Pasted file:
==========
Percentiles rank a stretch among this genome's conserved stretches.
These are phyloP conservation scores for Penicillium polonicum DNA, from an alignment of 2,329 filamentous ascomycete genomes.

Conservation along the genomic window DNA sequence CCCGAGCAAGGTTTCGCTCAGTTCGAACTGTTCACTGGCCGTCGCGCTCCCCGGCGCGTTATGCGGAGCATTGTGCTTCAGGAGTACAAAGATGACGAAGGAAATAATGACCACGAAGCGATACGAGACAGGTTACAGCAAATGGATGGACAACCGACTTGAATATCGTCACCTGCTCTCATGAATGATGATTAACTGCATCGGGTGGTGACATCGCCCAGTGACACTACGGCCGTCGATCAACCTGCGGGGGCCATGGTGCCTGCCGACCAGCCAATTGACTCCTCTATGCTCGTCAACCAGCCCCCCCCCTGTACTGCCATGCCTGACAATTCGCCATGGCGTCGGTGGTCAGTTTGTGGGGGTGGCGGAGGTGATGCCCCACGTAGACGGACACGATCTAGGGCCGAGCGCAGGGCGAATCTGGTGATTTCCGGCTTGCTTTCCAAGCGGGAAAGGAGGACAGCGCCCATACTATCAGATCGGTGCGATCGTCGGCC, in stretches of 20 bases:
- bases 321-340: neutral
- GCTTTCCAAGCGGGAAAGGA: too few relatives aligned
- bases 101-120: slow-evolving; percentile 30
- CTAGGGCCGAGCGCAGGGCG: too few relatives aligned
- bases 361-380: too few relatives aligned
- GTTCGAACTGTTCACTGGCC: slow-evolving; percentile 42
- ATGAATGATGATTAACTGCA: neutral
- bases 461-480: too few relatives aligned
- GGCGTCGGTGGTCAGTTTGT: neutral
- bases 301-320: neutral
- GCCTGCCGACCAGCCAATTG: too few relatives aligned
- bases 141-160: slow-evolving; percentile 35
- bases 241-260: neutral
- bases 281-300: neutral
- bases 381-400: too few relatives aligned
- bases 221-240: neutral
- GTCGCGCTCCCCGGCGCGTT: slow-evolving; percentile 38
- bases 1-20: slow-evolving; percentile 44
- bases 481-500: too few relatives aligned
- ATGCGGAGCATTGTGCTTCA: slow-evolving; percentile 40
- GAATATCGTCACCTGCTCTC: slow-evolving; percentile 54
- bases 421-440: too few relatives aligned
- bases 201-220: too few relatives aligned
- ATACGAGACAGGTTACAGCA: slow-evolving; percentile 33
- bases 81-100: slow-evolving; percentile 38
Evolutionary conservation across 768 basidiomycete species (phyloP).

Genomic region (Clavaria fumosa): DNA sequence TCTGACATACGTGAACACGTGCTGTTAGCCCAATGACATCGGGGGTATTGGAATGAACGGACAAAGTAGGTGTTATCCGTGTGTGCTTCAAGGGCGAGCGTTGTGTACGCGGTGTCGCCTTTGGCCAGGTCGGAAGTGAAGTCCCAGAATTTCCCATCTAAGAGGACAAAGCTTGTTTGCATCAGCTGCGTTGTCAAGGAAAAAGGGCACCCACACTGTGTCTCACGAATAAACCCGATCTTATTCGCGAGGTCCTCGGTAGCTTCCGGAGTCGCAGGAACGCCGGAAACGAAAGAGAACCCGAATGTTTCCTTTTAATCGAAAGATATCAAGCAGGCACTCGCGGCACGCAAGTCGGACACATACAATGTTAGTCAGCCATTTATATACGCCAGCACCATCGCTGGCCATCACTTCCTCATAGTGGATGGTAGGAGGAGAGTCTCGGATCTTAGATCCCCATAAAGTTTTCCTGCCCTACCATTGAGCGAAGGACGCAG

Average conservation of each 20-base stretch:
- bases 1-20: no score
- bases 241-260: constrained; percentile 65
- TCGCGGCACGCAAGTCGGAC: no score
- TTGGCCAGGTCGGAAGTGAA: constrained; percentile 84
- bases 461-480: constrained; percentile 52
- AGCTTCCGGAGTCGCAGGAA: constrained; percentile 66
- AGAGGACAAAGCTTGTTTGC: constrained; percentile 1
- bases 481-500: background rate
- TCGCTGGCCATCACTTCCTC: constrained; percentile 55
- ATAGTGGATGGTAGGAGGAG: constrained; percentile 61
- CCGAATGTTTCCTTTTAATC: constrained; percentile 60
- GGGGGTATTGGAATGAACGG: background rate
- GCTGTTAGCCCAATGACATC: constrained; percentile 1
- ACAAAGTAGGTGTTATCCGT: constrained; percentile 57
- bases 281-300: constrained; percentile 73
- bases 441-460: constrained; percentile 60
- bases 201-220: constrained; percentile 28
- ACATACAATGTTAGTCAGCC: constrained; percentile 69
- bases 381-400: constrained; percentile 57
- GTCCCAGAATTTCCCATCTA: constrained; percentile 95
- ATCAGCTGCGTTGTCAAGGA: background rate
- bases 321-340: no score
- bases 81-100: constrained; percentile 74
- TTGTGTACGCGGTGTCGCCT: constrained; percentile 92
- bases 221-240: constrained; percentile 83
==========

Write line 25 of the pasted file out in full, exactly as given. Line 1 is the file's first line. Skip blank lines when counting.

- bases 421-440: too few relatives aligned